PLA's aircraft carrier takes part in drills

By ZHAO LEI (Chinadaily.com.cn) 08:19, April 11, 2023

Screen capture from CCTV shows the People's Liberation Army carrying out exercises around the Taiwan Island on Saturday, April 8, 2023.

The Eastern Theater Command of the People's Liberation Army concluded its three-day "Joint Sword" exercises around Taiwan Island on Monday, with PLA Navy's CNS Shandong aircraft carrier participating in the drills.

Senior Colonel Shi Yi, spokesman for the command, said the command has completed various tasks and the exercises have comprehensively examined the forces' capabilities to conduct joint operations.

The command will stand ready at all times to defeat any form of "Taiwan independence" separatism and foreign interference attempts, Shi said.

Observers have noted that the military exercises were a direct response to Taiwan leader Tsai Ing-wen's provocative "transit" trip to the United States and her intention of playing up the US card to pursue "Taiwan independence".

The Shandongcarrier battle group, which consists of at least one Type 055 guided-missile destroyer and several other types of destroyers and frigates, was shown in a video released by the command on Monday afternoon. Armed with missiles, J-15 fighter jets took off from the carrier to participate in the drills, the video showed.

CNS Shandong— China's second aircraft carrier and the first one to be wholly designed and built in the country — displaces at least 50,000 metric tons of water. Commissioned in December 2019 to the South Sea Fleet, it is currently the largest and most sophisticated vessel in any Asian navy.

Other PLA naval vessels involved in the exercises simulated port blockades and attacks on enemy ships. They maneuvered into "favorable positions" and then closed in on adversaries in a move of "deterrence".

In a separate video, a PLA Navy sailor is seen observing a Taiwan naval ship that was very close to his own.

Air units under the command sent dozens of fighter jets and bombers, which were loaded with real missiles, and early-warning and electronic warfare planes to conduct air blockades and mock missile assaults against key targets on the Taiwan Island.

On the ground, ballistic and cruise missile forces tracked enemy ships and then simulated several rounds of saturation bombardments.

Senior Captain Tang Li, a researcher at the PLA Naval Research Academy in Beijing, said CNS Shandong's presence was a major highlight of the exercises.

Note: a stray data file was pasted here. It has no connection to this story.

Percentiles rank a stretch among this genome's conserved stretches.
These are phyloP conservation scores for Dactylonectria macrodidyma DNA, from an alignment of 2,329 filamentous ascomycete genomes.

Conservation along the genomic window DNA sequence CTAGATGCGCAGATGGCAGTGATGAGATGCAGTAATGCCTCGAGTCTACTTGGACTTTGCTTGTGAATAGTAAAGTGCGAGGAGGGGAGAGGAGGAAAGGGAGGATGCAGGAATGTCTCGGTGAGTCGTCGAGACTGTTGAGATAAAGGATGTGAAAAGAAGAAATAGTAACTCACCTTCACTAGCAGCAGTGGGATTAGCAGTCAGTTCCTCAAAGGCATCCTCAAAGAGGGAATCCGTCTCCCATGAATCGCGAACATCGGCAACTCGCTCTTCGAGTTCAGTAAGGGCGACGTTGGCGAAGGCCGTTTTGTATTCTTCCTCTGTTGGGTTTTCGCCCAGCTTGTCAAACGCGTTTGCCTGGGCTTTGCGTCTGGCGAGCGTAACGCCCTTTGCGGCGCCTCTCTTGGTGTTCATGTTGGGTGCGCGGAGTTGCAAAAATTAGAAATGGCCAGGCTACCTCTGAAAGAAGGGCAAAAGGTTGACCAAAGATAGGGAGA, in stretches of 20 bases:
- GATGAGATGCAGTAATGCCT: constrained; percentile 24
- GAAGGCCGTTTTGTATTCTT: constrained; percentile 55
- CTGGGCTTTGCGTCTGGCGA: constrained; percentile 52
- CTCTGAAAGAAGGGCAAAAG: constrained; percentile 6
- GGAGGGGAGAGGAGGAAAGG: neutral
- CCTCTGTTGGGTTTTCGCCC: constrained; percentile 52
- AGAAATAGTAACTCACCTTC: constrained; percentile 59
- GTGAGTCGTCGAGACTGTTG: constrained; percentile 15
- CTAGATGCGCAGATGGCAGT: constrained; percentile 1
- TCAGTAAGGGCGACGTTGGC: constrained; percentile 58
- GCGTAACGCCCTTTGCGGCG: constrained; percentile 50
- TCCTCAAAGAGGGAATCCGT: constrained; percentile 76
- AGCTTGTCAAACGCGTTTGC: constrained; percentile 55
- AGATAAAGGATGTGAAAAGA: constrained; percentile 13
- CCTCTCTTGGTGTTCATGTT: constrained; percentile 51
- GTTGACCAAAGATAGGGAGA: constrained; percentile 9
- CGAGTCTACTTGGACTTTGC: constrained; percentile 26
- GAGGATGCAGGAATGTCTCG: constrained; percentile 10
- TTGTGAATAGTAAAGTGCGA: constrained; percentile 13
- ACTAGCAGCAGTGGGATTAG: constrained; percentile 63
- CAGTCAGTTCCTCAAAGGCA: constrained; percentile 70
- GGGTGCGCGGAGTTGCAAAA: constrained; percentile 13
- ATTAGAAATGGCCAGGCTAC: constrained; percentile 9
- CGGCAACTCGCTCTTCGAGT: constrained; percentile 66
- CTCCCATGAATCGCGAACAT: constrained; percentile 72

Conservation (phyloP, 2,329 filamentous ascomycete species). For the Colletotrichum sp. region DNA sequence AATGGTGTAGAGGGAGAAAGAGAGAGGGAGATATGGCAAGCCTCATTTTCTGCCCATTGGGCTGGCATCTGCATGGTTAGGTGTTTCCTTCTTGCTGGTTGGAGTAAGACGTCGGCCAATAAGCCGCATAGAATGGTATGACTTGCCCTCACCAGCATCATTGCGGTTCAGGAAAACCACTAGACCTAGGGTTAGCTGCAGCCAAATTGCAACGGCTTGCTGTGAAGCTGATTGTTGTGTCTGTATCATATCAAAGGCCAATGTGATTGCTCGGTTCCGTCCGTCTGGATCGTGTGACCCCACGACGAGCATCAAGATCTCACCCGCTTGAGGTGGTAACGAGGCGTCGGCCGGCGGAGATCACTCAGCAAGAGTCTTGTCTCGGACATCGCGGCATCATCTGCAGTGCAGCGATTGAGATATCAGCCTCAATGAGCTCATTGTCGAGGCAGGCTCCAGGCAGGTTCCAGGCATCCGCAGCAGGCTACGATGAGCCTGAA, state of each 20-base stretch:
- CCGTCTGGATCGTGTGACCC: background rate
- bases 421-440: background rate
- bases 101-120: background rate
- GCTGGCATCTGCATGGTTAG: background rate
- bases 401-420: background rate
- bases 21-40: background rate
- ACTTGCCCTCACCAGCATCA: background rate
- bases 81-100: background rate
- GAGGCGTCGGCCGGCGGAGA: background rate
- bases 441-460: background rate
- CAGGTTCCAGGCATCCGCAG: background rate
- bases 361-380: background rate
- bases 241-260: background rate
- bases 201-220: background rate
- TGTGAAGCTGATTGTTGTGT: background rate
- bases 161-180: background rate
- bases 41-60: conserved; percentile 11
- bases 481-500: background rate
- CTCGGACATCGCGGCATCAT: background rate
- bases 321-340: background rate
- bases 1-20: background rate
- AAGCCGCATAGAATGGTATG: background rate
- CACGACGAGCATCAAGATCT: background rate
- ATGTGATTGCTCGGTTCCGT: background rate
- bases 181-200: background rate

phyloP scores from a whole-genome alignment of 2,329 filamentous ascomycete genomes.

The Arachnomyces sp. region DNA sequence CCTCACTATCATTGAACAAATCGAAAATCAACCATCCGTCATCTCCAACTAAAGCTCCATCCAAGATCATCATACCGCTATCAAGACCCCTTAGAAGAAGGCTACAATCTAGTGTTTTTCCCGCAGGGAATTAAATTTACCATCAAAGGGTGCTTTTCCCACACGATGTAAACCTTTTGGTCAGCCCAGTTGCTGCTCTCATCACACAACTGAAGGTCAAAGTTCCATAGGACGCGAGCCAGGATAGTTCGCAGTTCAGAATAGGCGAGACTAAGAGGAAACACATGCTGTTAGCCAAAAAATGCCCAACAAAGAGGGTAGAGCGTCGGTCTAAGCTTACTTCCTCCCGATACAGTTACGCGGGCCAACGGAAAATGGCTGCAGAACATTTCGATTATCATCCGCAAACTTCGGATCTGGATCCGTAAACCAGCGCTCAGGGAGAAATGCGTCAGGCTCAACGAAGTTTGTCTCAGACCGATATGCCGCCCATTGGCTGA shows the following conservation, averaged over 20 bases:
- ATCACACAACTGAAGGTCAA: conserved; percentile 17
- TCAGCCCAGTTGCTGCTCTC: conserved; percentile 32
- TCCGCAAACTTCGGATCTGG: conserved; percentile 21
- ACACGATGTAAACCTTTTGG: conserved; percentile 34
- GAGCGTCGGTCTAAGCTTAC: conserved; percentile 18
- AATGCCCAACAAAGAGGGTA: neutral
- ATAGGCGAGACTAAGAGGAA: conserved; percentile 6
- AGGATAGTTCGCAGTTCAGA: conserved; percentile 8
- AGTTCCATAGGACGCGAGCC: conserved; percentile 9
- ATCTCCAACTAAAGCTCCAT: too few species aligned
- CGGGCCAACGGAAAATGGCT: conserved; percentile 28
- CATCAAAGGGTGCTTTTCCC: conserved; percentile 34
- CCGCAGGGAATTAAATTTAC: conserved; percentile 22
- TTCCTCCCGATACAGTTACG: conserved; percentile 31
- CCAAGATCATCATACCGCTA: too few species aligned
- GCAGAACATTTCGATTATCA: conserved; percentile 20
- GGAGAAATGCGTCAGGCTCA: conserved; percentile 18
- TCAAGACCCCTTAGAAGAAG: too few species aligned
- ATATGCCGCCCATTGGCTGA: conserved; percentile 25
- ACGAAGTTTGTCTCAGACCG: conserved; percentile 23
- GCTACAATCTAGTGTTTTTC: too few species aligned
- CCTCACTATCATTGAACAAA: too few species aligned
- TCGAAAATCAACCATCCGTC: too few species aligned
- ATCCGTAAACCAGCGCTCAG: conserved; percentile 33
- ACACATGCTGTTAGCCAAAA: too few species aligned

"As a strategic tool in our navy, the Shandong's recent voyage in western Pacific Ocean has symbolized the rapid rise in the navy's ocean-bound combat capabilities. It has also sent a strong signal to 'Taiwan independence' forces," she said.

Based on the Shandong'straining subjects in the exercises, it is fair to say that the carrier battle group has reliable power to keep dominance in the air and in the sea, Tang said.

"The operations are intended to establish battlefield advantages and overwhelming capabilities. We will make it crystal clear to the armed forces in Taiwan that their useless resistance will only turn them into cannon fodder of 'Taiwan independence'," she said.

Responding to a question on whether China worries about possible tensions in the regional security situation, Foreign Ministry spokesman Wang Wenbin said on Monday that the Taiwan question is purely an internal affair of China and that the one-China principle is a general consensus in the international community.

"Currently, the biggest threats to peace across the Taiwan Straits are the 'Taiwan independence' separatist acts and the connivance with and support from foreign forces," Wang said. "Anyone who wishes for peace and stability across the Straits must firmly oppose all forms of 'Taiwan independence' separatist acts."

In another development, the PLA's Southern Theater Command said it had sent air and naval forces to monitor the USS Milius destroyer that illegally entered the waters near Meiji Reef in the South China Sea.

Senior Colonel Tian Junli, spokesman for the command, said its forces are always on high alert to resolutely safeguard China's sovereignty, and peace and stability in the South China Sea.

(Web editor: Zhong Wenxing, Liang Jun)


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